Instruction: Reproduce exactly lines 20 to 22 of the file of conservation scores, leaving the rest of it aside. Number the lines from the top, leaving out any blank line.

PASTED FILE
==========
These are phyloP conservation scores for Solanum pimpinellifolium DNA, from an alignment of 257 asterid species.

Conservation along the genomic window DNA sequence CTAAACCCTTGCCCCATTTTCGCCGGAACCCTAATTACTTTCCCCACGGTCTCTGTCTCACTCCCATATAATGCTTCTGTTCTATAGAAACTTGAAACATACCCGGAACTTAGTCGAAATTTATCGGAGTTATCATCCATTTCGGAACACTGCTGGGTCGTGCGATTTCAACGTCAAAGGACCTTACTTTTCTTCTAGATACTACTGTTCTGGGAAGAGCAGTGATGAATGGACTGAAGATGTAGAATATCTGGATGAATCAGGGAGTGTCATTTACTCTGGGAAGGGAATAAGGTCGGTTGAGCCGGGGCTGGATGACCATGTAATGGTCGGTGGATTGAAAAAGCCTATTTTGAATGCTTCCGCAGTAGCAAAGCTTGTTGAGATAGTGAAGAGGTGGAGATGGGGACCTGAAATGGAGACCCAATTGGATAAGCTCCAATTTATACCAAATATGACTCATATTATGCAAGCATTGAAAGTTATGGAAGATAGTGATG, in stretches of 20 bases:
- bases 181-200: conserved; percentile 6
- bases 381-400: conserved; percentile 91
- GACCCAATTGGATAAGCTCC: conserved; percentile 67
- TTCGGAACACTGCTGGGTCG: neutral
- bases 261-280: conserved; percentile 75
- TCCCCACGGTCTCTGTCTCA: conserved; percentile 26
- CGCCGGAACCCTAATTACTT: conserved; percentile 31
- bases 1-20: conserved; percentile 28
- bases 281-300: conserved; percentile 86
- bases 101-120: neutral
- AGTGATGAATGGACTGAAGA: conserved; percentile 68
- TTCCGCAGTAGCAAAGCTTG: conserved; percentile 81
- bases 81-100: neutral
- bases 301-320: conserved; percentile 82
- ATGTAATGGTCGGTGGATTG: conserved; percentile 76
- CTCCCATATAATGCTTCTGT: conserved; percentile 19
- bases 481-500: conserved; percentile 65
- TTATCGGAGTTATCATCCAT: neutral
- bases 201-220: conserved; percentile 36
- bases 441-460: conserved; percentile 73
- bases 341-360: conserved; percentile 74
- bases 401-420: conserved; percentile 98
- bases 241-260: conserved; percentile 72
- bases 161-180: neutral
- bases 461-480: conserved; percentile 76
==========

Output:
- TTATCGGAGTTATCATCCAT: neutral
- bases 201-220: conserved; percentile 36
- bases 441-460: conserved; percentile 73